This 3 minute video is part of the NRCS-sponsored series Soil Health How-To. In this series, Dr. Buz Kloot, visits farms, orchard and vineyards in the West and Southwest to see how they are implementing soil health principles.During his visit to Idaho, Buz meets with farmers Luke Adams and and Brian Kossman to talk about how they’ve beem implementing soil health principles in the form of cover crops and no-till.
And what does that have to do with a grazier?
Well, they’re discussing a kind of social pressure that we all feel from time to time: having to go all in and have amazing results to be considered a success.
As Luke and Brian see it, managing the risks of trying something new and still being a viable business are critical. So even small steps in the right direction are important.
I think it’s a principle that we can all use as we work to improve our landscapes and our bottom line.
Luke Adams, Rupert, Idaho: Once you farm for 30 years, you realize how little control you have over the weather and all these variables, and to add in one new variable doesn’t seem like the right thing to do. It’s, we’ve got to manage the variable we can.
Bu once we started to test those, and see other people test them and say, “OK, this is a manageable variation, putting in soil health principles.” It’s not making all this unknown and uncertainty with the crop. We can manage, to a point, what risks we’re bringing into the farm by focusing on, what for a lot of us is a new area.
Another of the pressures – I think there is some social pressure. And a lot of times, I think, unfortunately, its the social pressure of “you need to be a zero-till-cover-crop-on-100%-of-your-farm person to be soil health person.” And that is a lot of pressure and unrealistic in certain areas. And I think as soon as it became OK for some of us to say, “OK, I can every third year on this field the rotation works where I can get a cover crop in. Or, I can go no-till when I’m not doing digging my beets or digging my potatoes.” And that becomes OK, because we’re still pursuing the same goal of soil health, but we’re not setting this expectation that is so lofty that it drives people away because they think, like your point at the beginning, “Oh, I could never do that, so I’m not going to do any of it.”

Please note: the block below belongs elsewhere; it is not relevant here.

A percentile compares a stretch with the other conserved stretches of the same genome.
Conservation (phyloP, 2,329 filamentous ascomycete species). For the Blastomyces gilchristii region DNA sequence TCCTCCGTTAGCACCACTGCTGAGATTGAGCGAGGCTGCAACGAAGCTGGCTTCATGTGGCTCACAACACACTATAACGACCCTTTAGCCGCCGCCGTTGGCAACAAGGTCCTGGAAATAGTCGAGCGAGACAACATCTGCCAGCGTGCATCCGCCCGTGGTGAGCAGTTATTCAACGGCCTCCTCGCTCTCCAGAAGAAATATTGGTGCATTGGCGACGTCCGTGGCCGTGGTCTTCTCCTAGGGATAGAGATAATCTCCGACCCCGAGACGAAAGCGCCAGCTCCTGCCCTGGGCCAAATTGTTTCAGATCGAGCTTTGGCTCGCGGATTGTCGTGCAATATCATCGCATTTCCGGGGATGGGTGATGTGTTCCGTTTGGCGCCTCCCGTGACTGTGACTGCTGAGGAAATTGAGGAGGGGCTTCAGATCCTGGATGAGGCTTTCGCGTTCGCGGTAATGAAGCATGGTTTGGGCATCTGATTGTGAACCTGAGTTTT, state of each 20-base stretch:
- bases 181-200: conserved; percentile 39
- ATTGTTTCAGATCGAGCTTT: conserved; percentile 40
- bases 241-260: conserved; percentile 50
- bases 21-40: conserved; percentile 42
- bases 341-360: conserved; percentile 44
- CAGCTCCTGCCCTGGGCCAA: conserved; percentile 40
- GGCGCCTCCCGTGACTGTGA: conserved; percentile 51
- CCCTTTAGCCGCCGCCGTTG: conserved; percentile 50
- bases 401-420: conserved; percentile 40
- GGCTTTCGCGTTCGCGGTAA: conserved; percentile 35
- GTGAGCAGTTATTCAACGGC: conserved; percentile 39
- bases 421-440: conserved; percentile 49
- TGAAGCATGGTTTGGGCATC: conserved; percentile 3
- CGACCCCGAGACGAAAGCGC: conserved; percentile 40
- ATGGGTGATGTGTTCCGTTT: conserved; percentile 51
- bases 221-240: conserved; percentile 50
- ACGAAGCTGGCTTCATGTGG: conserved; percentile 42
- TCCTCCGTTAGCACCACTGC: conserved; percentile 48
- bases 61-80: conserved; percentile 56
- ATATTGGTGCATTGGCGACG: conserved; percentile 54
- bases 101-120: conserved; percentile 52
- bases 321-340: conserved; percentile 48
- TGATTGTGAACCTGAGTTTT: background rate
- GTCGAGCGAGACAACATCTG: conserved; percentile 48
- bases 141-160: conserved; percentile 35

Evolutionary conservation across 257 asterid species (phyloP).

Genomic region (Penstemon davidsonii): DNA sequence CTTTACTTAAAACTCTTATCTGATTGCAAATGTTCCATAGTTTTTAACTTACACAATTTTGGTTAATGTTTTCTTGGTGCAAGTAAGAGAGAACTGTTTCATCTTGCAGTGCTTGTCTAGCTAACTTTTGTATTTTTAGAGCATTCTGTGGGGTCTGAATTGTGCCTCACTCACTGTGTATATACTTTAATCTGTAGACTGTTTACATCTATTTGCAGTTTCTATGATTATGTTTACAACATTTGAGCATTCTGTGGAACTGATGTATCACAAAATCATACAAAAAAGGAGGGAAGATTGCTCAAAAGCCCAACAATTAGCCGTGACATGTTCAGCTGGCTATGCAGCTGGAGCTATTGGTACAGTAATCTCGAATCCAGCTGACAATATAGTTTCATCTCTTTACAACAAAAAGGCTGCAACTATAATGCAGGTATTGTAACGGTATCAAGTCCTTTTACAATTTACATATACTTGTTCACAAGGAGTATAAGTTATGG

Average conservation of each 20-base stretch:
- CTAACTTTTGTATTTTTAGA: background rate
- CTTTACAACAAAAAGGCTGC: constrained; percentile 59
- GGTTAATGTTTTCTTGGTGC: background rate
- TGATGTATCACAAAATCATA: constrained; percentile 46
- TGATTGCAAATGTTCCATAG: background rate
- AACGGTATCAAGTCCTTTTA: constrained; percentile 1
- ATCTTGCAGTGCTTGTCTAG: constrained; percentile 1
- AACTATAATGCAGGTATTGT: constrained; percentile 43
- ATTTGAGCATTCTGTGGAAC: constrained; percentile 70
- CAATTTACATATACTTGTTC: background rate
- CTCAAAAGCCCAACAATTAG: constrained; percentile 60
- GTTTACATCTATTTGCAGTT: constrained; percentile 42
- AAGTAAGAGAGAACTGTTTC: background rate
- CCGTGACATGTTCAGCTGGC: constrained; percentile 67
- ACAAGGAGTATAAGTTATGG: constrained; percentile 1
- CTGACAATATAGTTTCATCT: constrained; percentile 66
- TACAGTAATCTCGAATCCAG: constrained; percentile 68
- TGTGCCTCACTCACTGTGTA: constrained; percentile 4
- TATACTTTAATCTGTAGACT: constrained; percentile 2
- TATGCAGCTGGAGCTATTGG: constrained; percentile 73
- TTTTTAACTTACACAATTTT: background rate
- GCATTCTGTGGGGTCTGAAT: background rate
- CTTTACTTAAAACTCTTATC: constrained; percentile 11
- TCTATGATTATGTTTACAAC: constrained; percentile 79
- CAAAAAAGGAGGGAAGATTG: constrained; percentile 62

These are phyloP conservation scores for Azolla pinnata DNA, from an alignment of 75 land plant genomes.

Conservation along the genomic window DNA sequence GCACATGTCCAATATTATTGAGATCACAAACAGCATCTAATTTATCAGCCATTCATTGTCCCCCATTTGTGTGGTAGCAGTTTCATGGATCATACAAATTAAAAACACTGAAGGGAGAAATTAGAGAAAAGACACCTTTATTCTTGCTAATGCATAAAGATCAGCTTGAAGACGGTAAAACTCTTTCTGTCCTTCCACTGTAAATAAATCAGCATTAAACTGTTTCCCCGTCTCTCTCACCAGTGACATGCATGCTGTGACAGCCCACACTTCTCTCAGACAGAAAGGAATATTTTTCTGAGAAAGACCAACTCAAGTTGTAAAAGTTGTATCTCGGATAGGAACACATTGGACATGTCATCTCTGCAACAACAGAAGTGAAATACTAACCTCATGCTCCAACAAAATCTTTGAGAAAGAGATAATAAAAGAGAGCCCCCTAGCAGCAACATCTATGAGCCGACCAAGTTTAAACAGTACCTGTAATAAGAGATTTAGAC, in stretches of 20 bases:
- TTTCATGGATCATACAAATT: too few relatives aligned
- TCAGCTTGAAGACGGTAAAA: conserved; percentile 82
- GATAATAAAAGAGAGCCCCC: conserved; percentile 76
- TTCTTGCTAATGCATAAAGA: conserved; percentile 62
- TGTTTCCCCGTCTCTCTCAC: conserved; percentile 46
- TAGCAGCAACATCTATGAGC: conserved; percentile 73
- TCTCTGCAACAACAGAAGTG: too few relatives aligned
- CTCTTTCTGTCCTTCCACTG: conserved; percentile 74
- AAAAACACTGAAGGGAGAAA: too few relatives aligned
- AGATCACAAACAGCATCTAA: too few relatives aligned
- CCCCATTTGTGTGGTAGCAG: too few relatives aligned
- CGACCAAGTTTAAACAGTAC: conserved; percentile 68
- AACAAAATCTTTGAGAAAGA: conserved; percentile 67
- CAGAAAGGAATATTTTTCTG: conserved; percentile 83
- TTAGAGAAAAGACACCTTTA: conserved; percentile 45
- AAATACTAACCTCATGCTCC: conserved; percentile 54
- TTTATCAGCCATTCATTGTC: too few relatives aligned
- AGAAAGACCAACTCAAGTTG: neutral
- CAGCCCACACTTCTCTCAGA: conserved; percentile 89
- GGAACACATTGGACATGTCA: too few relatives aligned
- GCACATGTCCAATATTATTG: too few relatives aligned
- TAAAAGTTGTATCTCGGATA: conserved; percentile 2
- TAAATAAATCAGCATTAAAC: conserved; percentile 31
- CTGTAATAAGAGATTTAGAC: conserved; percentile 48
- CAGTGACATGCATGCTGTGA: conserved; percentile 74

Brian Kossman, Paul, Idaho: Yeah, I don’t blame anybody for having some reservations. We can’t go out of business here. The definition of sustainability isn’t “out of business” next year. Socially, I can tell you that the first year I had no-till sugar beets, there were a lot of slow moving pickups. I don’t know maybe it all runs off my back now.
Luke Adams, Rupert Idaho: And I think there is an unfortunate, maybe definition of failure, right? Like, a marginal cover is a huge success compared to no cover. But we have this pressure that when you drive by the road, if it doesn’t look like this huge lush growth, then maybe its not successful. But htose people aren’t jumping out of their pickup, putting a shovel in the ground and saying “Oh look, there’s activity here in November.”
Make sure people understand that IS success. Because we’re going from bare ground to 5-6 inches of growth. And that’s a huge improvement compared to where we were without attempting it.
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